In the spirit of The Classical’s fabulous Why We Watch series, I wanted to write something similar about Borussia Dortmund. While The Classical’s series covers individual athletes (mostly basketball players), I’m going to extend this concept to cover a whole sporting club. I believe the why we watch conceit is one of the central generators of personal meaning for our sporting experiences, yet we usually don’t examine these whys, instead focusing our fandom energies on just keeping pace with the season, the stats, the narratives, the memes, whatever. And for good reason. Sport predominantly happens along these contours of action, so we usually leave the underlying motivations for fandom unexamined.
Watching Borussia Dortmund (BVB) defines these first three years of my Bundesliga love. I fell for Die Schwarzgelben in the fall of 2010, thanks to ESPN3 broadcasting an ample number of their games when I was making my first foray into the Bundesliga. As it happens, I’ve spent the next three years trying to figure out exactly why I love this club. Normally, I’m pretty quick to identify the sources of my fandom affections. However, BVB is trickier for me to figure out, probably because of my own geographical distance from Dortmund, Germany and because of the language barrier. (Would I give anything to have learned German back in school now! I know, it’s not too late …) Meanwhile, I have this affective reaction to the club: emotions, attention, desire to associate, etc. It’s real stuff.
So Dortmund happened to win back-to-back titles during the two years I fell for the club. A critic (especially here in America) could accuse me of bandwagon fandom. Sure. Success helps. But I have no interest in defending my fandom by entering the faux-moral debates about the metaphysics and the “rightness” of one’s fan affiliations in this piece of writing. Instead, I want to explain why an American sports fan (or perhaps just any fußball fan across the globe), like myself, might fall so hard for Die Schwarzgelben.
First, there’s the on-field optics. Dortmund look good playing, especially to those who might otherwise find futbol boring. It begins with the movement toward getting the ball back. BVB famously plays its “gegenpressing” game, in which the players work extremely hard to win back possession of the ball as soon as they lose it in the opponent’s half, thereby squeezing space from the opponents. (Here’s a quick example of Marco Reus pulling off the tactic) Optically, this style means that there’s constant on-field movement with possession changing hands relatively rapidly. For new or skeptical (“Soccer is so damn boring”) eyes watching fußball, it’s attractive stuff, cutting into the game’s “heavy boredom.” Because of this movement, there’s a breathlessness to Dortmund games. The back-and-forth movement is great visual spectacle both for the chances Dortmund create and for the chances the club gives up.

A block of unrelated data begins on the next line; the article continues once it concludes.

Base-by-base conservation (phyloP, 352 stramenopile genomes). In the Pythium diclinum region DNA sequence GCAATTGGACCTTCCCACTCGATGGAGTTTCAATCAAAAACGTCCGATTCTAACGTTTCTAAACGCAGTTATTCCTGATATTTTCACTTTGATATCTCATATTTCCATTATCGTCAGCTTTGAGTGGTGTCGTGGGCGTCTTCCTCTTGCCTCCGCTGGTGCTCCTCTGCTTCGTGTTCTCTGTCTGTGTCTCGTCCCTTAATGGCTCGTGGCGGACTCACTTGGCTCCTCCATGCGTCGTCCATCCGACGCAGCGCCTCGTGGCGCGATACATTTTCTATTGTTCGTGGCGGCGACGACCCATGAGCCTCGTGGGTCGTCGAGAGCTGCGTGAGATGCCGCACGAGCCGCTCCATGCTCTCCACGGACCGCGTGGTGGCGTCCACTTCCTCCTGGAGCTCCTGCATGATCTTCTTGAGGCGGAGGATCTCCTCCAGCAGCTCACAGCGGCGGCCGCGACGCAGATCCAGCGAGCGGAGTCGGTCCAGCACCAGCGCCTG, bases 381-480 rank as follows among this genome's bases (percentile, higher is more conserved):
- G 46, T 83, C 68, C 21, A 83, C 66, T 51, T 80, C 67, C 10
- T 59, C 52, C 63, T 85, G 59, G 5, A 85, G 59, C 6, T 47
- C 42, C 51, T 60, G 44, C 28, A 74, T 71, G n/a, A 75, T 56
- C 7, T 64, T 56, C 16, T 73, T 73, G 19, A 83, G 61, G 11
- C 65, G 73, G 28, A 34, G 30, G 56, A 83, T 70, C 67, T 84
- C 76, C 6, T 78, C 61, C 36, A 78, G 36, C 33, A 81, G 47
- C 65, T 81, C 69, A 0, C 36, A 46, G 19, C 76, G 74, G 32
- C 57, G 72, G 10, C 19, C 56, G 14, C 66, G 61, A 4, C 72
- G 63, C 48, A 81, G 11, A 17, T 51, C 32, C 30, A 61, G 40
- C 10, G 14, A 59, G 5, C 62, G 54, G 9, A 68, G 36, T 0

BVB hunts in packs. BVB swarms the ball in the opponent’s half. BVB ambushes unsuspecting midfielders and backs. (Part of the fun here is describing Dortmund’s play with these verbs.)
Then BVB guns the ball toward the opponent’s box. The next phase is the attack, built on the credit of a few years worth of fluid chemistry between their attackers (Götze and Lewandowski; even Kuba, Schmelzer, and Pisczyzcek; and now Gündogan and Reus).
More seasoned followers of Dortmund know that the optics belie an incredibly difficult, technical, and intelligent style of play that requires unearthly stamina, conditioning, footballing smarts, and a machine like this one for sharpening passing reflexes. Years of training and playing together are needed to build the positional awareness, movement, and patterns recognition to make it all work. Dortmund footballers play an intelligent game of shifting angles and vectors with the goal of squeezing the opponent’s space and winning the the ball back at the most opportune moments: just after BVB themselves have lost it.
Thus, watching BVB becomes an appreciation of the form, the labor, and the result. Perhaps like appreciating a work by Piet Mondrian or Georges Braque. More than any other team, watching Dortmund makes me want to create a visual to decode all the movement, pressing, and transitioning. Something obsessive, like this visual decoding of Ravel’s Bolero by Anne Adams:
My piece of obsessive digital folk art would somehow capture the lines of movement, the traps and ambushes, and the pivots upon which counters are sprung. Visual art is the best analogy I can think of here for describing the Dortmund style, since it’s all lines, angles, and movements on a spatial plane designed to warp space itself so that opponent has less and BVB has more. Jürgen Klopp’s Dortmund is latest incarnation of the contemporary game’s obsession with space from the idealization that was totaalvoetball to current incarnation of the pressing game.
For me, watching Dortmund is watching the culmination of the design, training, squad chemistry, on-field decisions and movement all at once during the run of play. Naturally, it’s an aesthetic experience, as these variables meld together on the television screen. Appreciation might be a key word here, because of the sheer quantity of stuff – the labor, conceptualization, culture, and philosophy – the on-the-field product stands on.